Standing restaurants in Japan are fairly common but in Hong Kong, this concept might raise a few eyebrows. To find out what the fuss is all about, head over to Akune Wagyu Tachikui Yakinikumise, the first standing restaurant serving Japanese-style barbecue in Hong Kong.
Relish the exquisite taste of different cuts of A4 and A5 wagyu beef sourced from Kagoshima. You don't have to travel all the way to Japan because the restaurant recreates the vibe and look of the Land of the Rising Sun through its classic Japanese wood sliding doors and red lanterns dotting the front. All the beef cuts are charged per piece and you can dip them into a vaiety of sauces. This restaurant is perfect for any meat lovers' palette.
Shop 8, G/F, Ngai Hing Mansion, 2-24 Pak Po Street, Mong Kok
The Madhouse Taproom
The Madhouse is a great addition to Mong Kok's craft beer scene. This beer joint offers new and unique craft beer and craft cider experience with 20 draft taps and a specialised bottle selection from around the world. The team carefully hand-picks all their craft beers and craft ciders which are all imported directly around the world.
If you're new to the world of craft beer, you're in good hands. The staff are eager to give friendly advice as well as insights into the different styles of the craft beers and even their history. More than just drinks, their food menu goes perfectly whatever you're sipping.
G/F, 16 Yim Po Fong Street, Mong Kok, Kowloon, Hong Kong; +852 2466 3166; themadhouse.com.hk
Dining with a view? Mong Kok has that too. At Sky 726, you not only get artistic dishes but also an underestimated view of the Mong Kok skyline. Bringing a unique perspective on French dining, this restaurant located at the top floor of Nathan 726 aims to provide an eclectic and modern take on traditional cuisine.
The restaurant boasts an artistic vibe with an open kitchen, hand-painted murals, and a crystal chandelier put together by hand. Their menu includes a la carte, set dinner, vegetarian and brunch. If you're looking for French delights, the a la carte menu is heavily French while the others enjoy a mix of other western dishes. The cocktail list might leave you undecided for a while as it's six pages long and offers a wide range––vintage classics to modern favourites and even in-house creations.
25/F, 726 Nathan Road Building, 724–726 Nathan Road, Mongkok, Kowloon; +852 2390 3088; sky726.com
Di King Heen
Mong Kok definitely has a variety of cuisines to choose from but classic local food can never go wrong. At Di King Heen, you can feast on contemporary Chinese cuisine. With the freshest and most succulent ingredients bearing their dishes, you're guaranteed to get your local food fix.
Their signature dishes are the boiled soup with young lobster, barbecued fillets of Kurobuto pork with honey sauce, and sliced lobster on stream egg white topped with pumpkin sauce. A truly fine meal served against an opulent backdrop, bearing colour scheme of modest silver and light gold topped off with lavender and purple.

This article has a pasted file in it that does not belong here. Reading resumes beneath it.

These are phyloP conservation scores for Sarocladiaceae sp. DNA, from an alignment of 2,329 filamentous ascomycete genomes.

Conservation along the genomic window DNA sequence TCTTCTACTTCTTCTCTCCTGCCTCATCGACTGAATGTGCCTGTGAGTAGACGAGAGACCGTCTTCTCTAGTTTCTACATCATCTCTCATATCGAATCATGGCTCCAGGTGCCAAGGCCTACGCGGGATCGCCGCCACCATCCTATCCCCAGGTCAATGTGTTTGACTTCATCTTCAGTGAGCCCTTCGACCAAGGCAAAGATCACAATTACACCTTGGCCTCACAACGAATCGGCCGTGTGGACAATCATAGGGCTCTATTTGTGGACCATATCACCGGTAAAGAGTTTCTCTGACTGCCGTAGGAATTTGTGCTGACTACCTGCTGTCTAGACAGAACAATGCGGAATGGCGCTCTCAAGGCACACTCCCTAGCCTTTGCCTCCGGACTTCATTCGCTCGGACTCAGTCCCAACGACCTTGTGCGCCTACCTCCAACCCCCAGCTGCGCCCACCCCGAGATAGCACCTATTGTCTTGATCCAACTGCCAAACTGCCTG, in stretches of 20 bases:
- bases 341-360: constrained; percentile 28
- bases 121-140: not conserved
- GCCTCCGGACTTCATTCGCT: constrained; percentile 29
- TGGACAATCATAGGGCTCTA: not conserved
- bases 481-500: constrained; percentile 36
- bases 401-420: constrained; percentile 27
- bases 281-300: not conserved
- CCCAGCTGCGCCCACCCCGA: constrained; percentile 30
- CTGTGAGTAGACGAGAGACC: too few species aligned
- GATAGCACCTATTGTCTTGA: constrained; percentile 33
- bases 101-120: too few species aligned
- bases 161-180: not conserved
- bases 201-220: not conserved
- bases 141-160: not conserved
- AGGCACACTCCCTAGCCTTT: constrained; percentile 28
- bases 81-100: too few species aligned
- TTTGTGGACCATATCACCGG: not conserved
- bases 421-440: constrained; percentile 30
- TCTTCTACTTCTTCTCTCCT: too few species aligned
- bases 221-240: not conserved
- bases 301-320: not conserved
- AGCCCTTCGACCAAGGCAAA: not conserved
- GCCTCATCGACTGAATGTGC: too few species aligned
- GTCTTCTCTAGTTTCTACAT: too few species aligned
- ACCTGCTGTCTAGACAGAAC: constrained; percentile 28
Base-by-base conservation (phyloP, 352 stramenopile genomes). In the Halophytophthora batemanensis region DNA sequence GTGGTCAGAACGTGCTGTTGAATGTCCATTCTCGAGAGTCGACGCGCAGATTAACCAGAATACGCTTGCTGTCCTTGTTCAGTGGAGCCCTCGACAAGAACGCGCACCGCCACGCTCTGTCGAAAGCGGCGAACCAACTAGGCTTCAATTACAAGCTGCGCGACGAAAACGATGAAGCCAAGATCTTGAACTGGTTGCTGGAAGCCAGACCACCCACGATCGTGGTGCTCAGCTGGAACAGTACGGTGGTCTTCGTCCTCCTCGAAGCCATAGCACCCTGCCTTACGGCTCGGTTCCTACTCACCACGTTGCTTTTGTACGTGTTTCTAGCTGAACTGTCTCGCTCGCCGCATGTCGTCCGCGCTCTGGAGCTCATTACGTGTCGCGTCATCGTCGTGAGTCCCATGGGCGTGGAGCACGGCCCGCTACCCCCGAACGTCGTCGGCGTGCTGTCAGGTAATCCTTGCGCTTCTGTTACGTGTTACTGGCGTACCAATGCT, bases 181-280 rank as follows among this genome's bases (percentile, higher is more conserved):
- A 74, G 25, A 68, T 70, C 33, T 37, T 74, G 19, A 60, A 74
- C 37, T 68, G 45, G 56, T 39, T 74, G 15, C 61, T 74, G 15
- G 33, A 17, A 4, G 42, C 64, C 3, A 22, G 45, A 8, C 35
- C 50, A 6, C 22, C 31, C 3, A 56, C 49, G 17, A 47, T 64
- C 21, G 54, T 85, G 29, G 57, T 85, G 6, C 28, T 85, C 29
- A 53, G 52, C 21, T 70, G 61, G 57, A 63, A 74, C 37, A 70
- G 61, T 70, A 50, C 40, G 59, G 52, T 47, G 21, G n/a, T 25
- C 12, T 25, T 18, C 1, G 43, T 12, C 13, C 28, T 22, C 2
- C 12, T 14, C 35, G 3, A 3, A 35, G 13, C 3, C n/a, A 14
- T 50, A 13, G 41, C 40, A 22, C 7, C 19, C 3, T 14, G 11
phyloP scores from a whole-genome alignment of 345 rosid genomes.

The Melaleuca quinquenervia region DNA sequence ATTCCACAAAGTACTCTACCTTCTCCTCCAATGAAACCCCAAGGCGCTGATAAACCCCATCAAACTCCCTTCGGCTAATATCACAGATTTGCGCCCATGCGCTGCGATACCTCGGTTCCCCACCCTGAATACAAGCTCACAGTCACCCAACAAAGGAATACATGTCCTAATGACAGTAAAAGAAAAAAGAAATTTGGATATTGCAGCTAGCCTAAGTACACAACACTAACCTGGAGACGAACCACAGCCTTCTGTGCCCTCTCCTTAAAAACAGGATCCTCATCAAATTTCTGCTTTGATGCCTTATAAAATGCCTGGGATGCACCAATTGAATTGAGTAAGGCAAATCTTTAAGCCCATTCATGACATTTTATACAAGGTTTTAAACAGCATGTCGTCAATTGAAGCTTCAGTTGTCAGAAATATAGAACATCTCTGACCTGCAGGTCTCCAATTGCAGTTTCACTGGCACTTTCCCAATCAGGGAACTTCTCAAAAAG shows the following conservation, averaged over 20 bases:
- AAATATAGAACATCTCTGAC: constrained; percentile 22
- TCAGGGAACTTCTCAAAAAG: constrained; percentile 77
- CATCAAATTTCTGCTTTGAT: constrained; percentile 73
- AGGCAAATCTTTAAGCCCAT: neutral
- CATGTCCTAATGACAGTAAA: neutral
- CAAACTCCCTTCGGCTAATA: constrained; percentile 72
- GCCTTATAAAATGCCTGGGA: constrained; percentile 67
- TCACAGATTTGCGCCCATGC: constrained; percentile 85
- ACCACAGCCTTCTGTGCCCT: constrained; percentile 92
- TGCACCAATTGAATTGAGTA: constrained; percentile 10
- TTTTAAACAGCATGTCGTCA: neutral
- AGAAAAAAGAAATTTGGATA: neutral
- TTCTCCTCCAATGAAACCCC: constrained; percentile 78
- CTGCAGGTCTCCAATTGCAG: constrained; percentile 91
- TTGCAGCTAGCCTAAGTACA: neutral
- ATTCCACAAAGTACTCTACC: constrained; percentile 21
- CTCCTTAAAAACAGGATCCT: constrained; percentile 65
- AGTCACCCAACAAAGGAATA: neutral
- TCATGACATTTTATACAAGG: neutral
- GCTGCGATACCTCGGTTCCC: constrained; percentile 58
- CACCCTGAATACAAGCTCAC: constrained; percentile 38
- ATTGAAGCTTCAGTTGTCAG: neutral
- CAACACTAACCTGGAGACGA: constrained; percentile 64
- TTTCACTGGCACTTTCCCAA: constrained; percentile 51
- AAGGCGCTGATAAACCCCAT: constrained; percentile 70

Royal Plaza Hotel, 3/F 193 Prince Edward Road West, Kowloon, Hong Kong; +852 2928 8822; royalplaza.com.hk
As if we can't recommend Cantonese food enough, you won't regret having a meal at Ming Court. Cordis' flagship Cantonese restaurant doesn't just offer the classics but also have plenty of surprising dishes to get your hands on. As a Michelin-starred restaurant since 2009, you get an elevated dining experience from the culinary team's sophisticated menu, using the best ingredients from around the world.
Creating a stunning Cantonese food and wine pairing experience, the restaurant has its own Ming Cellar featuring over 400 wines from over 100 regions. From its expansive menu, we recommend savouring the baked stuff crab shell with onions and cheese or veering for the roast pork belly and suckling pig.
6/F Cordis, 555 Shanghai Street, Mong Kok, Kowloon, Hong Kong; +852 3552 3330; cordishotels.com
What To Do
Mong Kok seems to be the epicentre of the hip and artsy youth so it's perfect for something that's been undergoing a revival these days––vinyl. Over at Zoo Records, you splurge on the reputable amount of classic and contemporary hits from pop to experimental. The quaint little record shop also has a number of European indie music.
Shop 325, 3/F, President Commercial Centre, 608 Nathan Road, Mong Kok, +852 2309 2911; zoo-records.com
Dip your toes into more creative hobbies and visit Clay Lab, the city's first 24-hour access ceramics studio. Nothing's more exciting than getting your hands dirty as you try to create your own Leonardo da Vinci-inspired masterpiece. Channel your creative juices amidst the minimalistic white decor and wide windows which serve as a soothing companion during your pottery-making session.
Clay Lab, Flat A, 6/F, Waterloo Plaza, Mong Kok, Kowloon, Hong Kong, +852 +852 2989 2300; tungyaoceramics.com
Lui Seng Chun